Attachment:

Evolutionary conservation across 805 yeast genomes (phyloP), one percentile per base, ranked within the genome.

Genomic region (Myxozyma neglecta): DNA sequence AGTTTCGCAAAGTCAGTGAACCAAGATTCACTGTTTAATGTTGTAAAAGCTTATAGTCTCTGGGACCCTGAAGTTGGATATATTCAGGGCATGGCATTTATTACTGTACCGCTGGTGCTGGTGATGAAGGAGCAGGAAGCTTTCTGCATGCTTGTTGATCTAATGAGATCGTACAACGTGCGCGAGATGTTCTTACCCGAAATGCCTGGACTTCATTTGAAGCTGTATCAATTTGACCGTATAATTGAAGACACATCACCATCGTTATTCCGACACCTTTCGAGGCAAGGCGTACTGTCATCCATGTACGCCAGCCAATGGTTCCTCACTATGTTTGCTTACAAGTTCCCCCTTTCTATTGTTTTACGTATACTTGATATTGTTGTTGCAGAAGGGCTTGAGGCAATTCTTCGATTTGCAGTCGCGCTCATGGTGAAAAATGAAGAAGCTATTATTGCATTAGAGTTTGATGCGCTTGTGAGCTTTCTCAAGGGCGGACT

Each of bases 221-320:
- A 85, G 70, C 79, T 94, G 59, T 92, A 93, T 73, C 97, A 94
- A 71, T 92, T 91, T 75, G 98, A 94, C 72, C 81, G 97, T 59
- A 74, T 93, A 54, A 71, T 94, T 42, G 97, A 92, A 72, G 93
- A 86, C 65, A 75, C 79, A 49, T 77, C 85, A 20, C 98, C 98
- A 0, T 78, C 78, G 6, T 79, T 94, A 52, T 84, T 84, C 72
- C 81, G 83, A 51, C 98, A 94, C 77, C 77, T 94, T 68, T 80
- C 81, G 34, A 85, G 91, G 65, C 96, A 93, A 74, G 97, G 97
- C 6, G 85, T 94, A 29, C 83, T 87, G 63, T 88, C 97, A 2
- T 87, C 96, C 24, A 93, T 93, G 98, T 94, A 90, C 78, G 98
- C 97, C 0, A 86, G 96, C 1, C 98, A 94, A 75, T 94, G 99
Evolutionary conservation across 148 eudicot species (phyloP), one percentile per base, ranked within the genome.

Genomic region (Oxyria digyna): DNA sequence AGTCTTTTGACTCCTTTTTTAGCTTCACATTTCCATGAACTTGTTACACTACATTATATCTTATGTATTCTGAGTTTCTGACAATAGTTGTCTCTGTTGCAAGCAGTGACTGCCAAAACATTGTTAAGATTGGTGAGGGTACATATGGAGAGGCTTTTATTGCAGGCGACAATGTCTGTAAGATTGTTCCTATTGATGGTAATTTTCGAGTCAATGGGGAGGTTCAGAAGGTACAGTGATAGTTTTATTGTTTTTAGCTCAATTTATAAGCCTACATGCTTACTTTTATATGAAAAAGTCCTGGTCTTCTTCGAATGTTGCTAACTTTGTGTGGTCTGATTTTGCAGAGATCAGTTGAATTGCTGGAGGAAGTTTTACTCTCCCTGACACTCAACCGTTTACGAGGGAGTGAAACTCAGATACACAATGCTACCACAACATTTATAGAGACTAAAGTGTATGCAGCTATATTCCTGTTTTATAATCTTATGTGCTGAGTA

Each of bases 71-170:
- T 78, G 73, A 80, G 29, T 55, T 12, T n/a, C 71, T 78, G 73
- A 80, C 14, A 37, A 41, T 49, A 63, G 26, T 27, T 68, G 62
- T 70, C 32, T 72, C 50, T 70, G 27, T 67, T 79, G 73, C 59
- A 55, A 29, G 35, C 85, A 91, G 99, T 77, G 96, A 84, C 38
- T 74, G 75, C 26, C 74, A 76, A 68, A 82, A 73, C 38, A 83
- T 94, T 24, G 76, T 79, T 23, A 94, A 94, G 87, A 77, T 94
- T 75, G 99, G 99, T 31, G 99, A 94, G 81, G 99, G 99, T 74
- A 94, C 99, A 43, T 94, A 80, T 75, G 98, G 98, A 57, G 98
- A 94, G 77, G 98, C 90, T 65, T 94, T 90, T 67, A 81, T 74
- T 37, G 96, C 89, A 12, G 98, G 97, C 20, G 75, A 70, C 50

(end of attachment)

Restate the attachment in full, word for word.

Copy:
Evolutionary conservation across 805 yeast genomes (phyloP), one percentile per base, ranked within the genome.

Genomic region (Myxozyma neglecta): DNA sequence AGTTTCGCAAAGTCAGTGAACCAAGATTCACTGTTTAATGTTGTAAAAGCTTATAGTCTCTGGGACCCTGAAGTTGGATATATTCAGGGCATGGCATTTATTACTGTACCGCTGGTGCTGGTGATGAAGGAGCAGGAAGCTTTCTGCATGCTTGTTGATCTAATGAGATCGTACAACGTGCGCGAGATGTTCTTACCCGAAATGCCTGGACTTCATTTGAAGCTGTATCAATTTGACCGTATAATTGAAGACACATCACCATCGTTATTCCGACACCTTTCGAGGCAAGGCGTACTGTCATCCATGTACGCCAGCCAATGGTTCCTCACTATGTTTGCTTACAAGTTCCCCCTTTCTATTGTTTTACGTATACTTGATATTGTTGTTGCAGAAGGGCTTGAGGCAATTCTTCGATTTGCAGTCGCGCTCATGGTGAAAAATGAAGAAGCTATTATTGCATTAGAGTTTGATGCGCTTGTGAGCTTTCTCAAGGGCGGACT

Each of bases 221-320:
- A 85, G 70, C 79, T 94, G 59, T 92, A 93, T 73, C 97, A 94
- A 71, T 92, T 91, T 75, G 98, A 94, C 72, C 81, G 97, T 59
- A 74, T 93, A 54, A 71, T 94, T 42, G 97, A 92, A 72, G 93
- A 86, C 65, A 75, C 79, A 49, T 77, C 85, A 20, C 98, C 98
- A 0, T 78, C 78, G 6, T 79, T 94, A 52, T 84, T 84, C 72
- C 81, G 83, A 51, C 98, A 94, C 77, C 77, T 94, T 68, T 80
- C 81, G 34, A 85, G 91, G 65, C 96, A 93, A 74, G 97, G 97
- C 6, G 85, T 94, A 29, C 83, T 87, G 63, T 88, C 97, A 2
- T 87, C 96, C 24, A 93, T 93, G 98, T 94, A 90, C 78, G 98
- C 97, C 0, A 86, G 96, C 1, C 98, A 94, A 75, T 94, G 99
Evolutionary conservation across 148 eudicot species (phyloP), one percentile per base, ranked within the genome.

Genomic region (Oxyria digyna): DNA sequence AGTCTTTTGACTCCTTTTTTAGCTTCACATTTCCATGAACTTGTTACACTACATTATATCTTATGTATTCTGAGTTTCTGACAATAGTTGTCTCTGTTGCAAGCAGTGACTGCCAAAACATTGTTAAGATTGGTGAGGGTACATATGGAGAGGCTTTTATTGCAGGCGACAATGTCTGTAAGATTGTTCCTATTGATGGTAATTTTCGAGTCAATGGGGAGGTTCAGAAGGTACAGTGATAGTTTTATTGTTTTTAGCTCAATTTATAAGCCTACATGCTTACTTTTATATGAAAAAGTCCTGGTCTTCTTCGAATGTTGCTAACTTTGTGTGGTCTGATTTTGCAGAGATCAGTTGAATTGCTGGAGGAAGTTTTACTCTCCCTGACACTCAACCGTTTACGAGGGAGTGAAACTCAGATACACAATGCTACCACAACATTTATAGAGACTAAAGTGTATGCAGCTATATTCCTGTTTTATAATCTTATGTGCTGAGTA

Each of bases 71-170:
- T 78, G 73, A 80, G 29, T 55, T 12, T n/a, C 71, T 78, G 73
- A 80, C 14, A 37, A 41, T 49, A 63, G 26, T 27, T 68, G 62
- T 70, C 32, T 72, C 50, T 70, G 27, T 67, T 79, G 73, C 59
- A 55, A 29, G 35, C 85, A 91, G 99, T 77, G 96, A 84, C 38
- T 74, G 75, C 26, C 74, A 76, A 68, A 82, A 73, C 38, A 83
- T 94, T 24, G 76, T 79, T 23, A 94, A 94, G 87, A 77, T 94
- T 75, G 99, G 99, T 31, G 99, A 94, G 81, G 99, G 99, T 74
- A 94, C 99, A 43, T 94, A 80, T 75, G 98, G 98, A 57, G 98
- A 94, G 77, G 98, C 90, T 65, T 94, T 90, T 67, A 81, T 74
- T 37, G 96, C 89, A 12, G 98, G 97, C 20, G 75, A 70, C 50